Consent & Complaints: A Statement on the Systems Perpetuating Violent Power Dynamics at Concordia

Last week, the CBC reported that this past September a Concordia Creative Writing professor had been “exonerated” of complaints of sexual violence and harassment. The complainants received no information about the change of status. We condemn the mishandling of this case. From what we and our community members have learned about the official complaint process at Concordia, this end result is all too common.

There are, however, still two “unnamed” part-time teachers in the Creative Writing Department that are on leave and being investigated through a similar procedure. A few days prior to the CBC’s report, the Concordia University Part-time Faculty Association (CUPFA) hosted a panel conversation on Sexual Misconduct, Consent, and the University Climate. CUPFA is the union representing these two suspended professors.

Alongside activists like Julie Lalonde, CUPFA invited Julius Grey to speak on the panel. He is the human rights lawyer currently representing McGill Professor Ahmed Fekry Ibrahim, who is attempting to sue a student and another professor for voicing their concerns that Ibrahim had behaved inappropriately towards students. Grey’s presence derailed what could have been a productive conversation at the panel into a debate questioning whether the #metoo movement “had gone too far” and if Statistics Canada is lying about their data on false rape accusations. This panel could have been relevant to our community concerns by having more in-depth conversations about student-professor power dynamics and the accompanying inherent risks.

C.A.S.E. chooses to connect these two events because we recognize that our institution’s current system for representing survivors of sexual violence and preventing the abuse of students is broken. The institution’s lengthy system for filing complaints lacks transparency and advocacy for complainants. This contradicts claims that Concordia believes survivors and undermines trust in campus programs like the Sexual Assault Resource Centre. Resolving these kinds of policy issues in universities like Concordia, while still protecting labor rights, was the kind of conversation that should have been presented at last week’s CUPFA panel. Instead, it wasted the opportunity to discuss issues that are crucial to student safety and well-being, as well as demonstrated the imbalanced priorities of an organization meant to protect precariously employed people.

We are deeply concerned at the direction CUPFA chose to take the panel and believe that they are invested in protecting the reputation of faculty over the safety of students. We are disappointed. The events of the past year have already fractured the relationship between students and faculty in the English and Creative Writing Department. Concordia continues to assist in alienating and endangering students when their complaint process lacks transparency and student representation.

The Concordia Association for Students in English is troubled by the fact that the responsibility of calling out inappropriate behaviour and abuse within our classrooms and campus community continually falls on the shoulders of individual students. We cannot continue to bear this weight. We’re tired of witnessing its effects on our members. We will be working over the next few months to provide support for our students.

We are calling to action the other members of our community, like CUPFA, Concordia University, and individual faculty and staff members of these institutions. Students need to see real action that demonstrates support for believing survivors and building networks that prevent the abuse of power dynamics.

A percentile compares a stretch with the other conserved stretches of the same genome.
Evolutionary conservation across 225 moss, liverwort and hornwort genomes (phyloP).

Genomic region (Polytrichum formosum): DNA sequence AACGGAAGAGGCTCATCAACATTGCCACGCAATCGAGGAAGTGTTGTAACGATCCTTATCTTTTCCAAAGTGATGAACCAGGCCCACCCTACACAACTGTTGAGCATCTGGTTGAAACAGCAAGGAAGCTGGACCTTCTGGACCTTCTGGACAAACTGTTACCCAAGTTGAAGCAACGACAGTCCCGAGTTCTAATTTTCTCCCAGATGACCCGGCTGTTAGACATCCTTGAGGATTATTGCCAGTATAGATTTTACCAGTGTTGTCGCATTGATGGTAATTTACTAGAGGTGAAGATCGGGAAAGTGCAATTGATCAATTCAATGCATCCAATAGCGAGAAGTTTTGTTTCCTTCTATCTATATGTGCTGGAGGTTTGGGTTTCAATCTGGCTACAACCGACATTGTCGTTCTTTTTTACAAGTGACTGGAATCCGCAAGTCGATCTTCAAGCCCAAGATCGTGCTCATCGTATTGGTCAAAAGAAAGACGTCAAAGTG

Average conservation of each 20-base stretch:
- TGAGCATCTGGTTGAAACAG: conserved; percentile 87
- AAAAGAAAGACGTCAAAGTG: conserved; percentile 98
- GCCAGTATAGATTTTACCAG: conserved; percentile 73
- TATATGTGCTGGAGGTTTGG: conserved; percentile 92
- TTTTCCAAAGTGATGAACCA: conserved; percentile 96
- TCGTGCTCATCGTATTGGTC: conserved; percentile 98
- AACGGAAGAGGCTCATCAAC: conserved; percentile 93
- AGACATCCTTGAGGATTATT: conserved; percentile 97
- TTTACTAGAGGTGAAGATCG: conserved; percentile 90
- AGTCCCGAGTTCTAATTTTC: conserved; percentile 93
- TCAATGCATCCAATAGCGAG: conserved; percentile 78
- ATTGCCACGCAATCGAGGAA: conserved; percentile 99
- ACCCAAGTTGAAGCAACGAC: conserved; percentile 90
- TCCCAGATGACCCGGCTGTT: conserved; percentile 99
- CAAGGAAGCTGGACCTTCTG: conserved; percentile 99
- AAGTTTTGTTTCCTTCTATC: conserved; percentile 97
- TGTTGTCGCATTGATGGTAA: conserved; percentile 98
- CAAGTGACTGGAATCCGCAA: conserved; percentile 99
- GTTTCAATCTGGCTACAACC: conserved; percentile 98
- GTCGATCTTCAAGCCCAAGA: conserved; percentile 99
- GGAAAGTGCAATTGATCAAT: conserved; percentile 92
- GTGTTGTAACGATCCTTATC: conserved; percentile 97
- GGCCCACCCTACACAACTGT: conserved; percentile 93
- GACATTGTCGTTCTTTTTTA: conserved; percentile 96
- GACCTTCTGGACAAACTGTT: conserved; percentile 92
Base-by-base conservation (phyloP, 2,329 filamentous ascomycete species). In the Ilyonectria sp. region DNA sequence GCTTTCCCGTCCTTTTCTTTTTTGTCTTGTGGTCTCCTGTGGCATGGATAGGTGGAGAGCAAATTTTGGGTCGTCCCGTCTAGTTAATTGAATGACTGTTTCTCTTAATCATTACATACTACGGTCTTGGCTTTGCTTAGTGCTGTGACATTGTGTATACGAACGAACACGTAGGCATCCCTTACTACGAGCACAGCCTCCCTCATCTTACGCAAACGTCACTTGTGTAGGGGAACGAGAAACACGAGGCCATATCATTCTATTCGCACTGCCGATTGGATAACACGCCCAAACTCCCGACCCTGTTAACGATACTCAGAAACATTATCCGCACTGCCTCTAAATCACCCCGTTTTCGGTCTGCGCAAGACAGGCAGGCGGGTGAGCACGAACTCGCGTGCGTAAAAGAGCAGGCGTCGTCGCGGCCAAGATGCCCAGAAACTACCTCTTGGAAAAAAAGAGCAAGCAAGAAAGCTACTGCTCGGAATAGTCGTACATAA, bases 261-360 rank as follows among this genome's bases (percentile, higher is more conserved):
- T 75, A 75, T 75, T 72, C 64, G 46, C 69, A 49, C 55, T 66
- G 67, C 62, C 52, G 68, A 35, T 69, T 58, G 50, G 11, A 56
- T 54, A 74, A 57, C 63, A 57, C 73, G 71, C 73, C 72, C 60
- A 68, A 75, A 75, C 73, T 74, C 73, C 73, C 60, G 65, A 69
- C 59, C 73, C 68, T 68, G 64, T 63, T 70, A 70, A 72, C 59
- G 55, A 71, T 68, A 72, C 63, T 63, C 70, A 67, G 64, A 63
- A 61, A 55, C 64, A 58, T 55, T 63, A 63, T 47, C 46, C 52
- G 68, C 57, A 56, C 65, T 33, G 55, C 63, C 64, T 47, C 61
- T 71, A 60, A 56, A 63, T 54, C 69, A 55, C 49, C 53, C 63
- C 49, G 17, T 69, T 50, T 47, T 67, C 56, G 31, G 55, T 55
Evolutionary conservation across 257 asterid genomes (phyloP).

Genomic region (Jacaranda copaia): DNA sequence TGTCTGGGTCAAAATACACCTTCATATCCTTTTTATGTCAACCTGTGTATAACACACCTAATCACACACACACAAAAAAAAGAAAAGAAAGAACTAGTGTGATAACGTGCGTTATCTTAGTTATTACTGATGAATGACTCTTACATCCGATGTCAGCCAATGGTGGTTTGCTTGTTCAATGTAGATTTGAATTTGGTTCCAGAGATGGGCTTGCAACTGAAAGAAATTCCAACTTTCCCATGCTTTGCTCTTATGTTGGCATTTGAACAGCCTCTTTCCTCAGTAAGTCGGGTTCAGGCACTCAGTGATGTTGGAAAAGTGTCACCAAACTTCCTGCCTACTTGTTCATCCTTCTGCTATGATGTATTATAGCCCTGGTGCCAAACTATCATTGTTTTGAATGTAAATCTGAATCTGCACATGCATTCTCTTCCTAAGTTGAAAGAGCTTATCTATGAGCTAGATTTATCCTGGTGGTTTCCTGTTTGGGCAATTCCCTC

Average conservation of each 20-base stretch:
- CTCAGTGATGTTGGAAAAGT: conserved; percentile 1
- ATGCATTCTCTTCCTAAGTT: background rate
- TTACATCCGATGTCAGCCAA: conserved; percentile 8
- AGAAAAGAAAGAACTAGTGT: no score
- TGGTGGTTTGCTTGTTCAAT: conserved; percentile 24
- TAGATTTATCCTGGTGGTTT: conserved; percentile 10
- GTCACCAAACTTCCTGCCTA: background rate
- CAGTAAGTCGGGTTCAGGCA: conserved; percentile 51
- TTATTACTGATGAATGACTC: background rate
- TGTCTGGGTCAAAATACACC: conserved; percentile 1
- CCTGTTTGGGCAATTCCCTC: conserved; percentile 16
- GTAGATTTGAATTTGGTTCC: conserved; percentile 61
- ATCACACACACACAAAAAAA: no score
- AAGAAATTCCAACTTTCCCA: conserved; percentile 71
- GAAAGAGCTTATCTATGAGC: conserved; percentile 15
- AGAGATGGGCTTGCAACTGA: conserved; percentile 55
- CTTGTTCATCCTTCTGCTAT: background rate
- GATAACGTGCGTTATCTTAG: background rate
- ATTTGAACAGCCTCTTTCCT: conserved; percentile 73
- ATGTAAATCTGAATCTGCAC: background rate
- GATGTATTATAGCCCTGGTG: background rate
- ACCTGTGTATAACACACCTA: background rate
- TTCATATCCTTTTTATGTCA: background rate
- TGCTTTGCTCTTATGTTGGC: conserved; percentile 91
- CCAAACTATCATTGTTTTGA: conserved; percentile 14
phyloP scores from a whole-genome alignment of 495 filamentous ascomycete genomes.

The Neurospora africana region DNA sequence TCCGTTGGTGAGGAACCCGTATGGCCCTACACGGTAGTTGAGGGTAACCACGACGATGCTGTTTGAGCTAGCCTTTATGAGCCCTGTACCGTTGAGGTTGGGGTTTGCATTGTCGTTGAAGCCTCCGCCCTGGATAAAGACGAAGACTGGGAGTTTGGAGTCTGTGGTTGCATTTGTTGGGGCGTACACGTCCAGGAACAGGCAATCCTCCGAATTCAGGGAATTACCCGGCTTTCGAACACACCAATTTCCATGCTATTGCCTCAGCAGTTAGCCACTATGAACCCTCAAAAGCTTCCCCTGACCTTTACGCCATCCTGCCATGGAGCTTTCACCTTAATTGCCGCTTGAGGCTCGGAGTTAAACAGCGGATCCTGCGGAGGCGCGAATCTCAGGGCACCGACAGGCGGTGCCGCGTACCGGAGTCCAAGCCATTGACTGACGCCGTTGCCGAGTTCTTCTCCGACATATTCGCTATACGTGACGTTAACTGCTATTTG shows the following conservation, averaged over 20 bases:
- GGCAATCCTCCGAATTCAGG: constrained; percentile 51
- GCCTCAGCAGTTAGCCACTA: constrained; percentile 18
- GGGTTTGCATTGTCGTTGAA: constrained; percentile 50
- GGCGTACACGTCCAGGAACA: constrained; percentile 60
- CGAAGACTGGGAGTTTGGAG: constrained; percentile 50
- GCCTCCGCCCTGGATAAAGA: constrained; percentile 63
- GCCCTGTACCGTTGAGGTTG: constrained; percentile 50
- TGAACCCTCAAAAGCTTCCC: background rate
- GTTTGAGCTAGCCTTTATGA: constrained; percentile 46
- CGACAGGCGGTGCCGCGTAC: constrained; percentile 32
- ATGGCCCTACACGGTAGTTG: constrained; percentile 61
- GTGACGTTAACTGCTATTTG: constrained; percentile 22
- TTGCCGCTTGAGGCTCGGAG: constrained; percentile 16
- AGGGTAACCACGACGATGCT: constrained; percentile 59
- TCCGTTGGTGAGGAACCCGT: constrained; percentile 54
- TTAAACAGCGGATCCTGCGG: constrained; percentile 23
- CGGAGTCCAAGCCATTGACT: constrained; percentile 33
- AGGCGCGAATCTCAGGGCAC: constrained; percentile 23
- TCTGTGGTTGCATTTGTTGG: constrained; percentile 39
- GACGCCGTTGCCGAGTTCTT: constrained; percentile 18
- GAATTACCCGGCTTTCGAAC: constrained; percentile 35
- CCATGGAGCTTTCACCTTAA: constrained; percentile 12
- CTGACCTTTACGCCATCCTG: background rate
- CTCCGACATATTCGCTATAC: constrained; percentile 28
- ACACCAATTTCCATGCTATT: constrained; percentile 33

We invite students, community organizations, staff, faculty and alumnus to sign on in support of this letter to acknowledge that:

  • The complaint system at Concordia, and the legislation that supports its silence, is broken.
  • Policies at Concordia around complaints lack support or transparency for students and complainants, which is in direct opposition to the ideals of SARC.
  • Concordia must be changed to incorporate assistance for complainants in writing their formal grievances and provide the same kind of legal representation that accused professors and staff receive during an investigation.
  • CUPFA needs to clarify their relationship with Julius Grey and whether he has represented members of their association, in the past or present.
  • CUPFA must apologize for misrepresenting the intent of its Sexual Misconduct panel and for silencing voices of its audience by not allowing a question period afterwards.
  • Concordia needs to publicly apologize to past and present English and Creative Writing students that have been put at risk for, and experienced, sexual harassment and abuse at the hands of professors over the years.
  • CUPFA and Concordia, as institutions as well as its individuals, are responsible for changing the toxic community by implementing bystander intervention policies. They must promote responsibility between faculty to hold one other accountable to community standards and communicating those standards to their students.
  • Professors must commit to explicitly setting standards of behaviour for themselves and students in their classrooms.
  • Concordia staff and faculty should be directly asking for bystander intervention expectations and training that relates to their department, to prepare them to intervene.
  • Concordia needs to provide an explanation for the delay in the English and Creative Writing Climate Review, as well as set a specific deadline for its public release of recommendations.
  • Concordia, CUPFA, and the English Department must regularly update students and the public about its actions towards implementing these necessary changes.

Follow this link to sign on and agree to the contents of our statement, including the demands. The demands and the signatures will be sent to CUPFA, Concordia University’s President, and the English Department.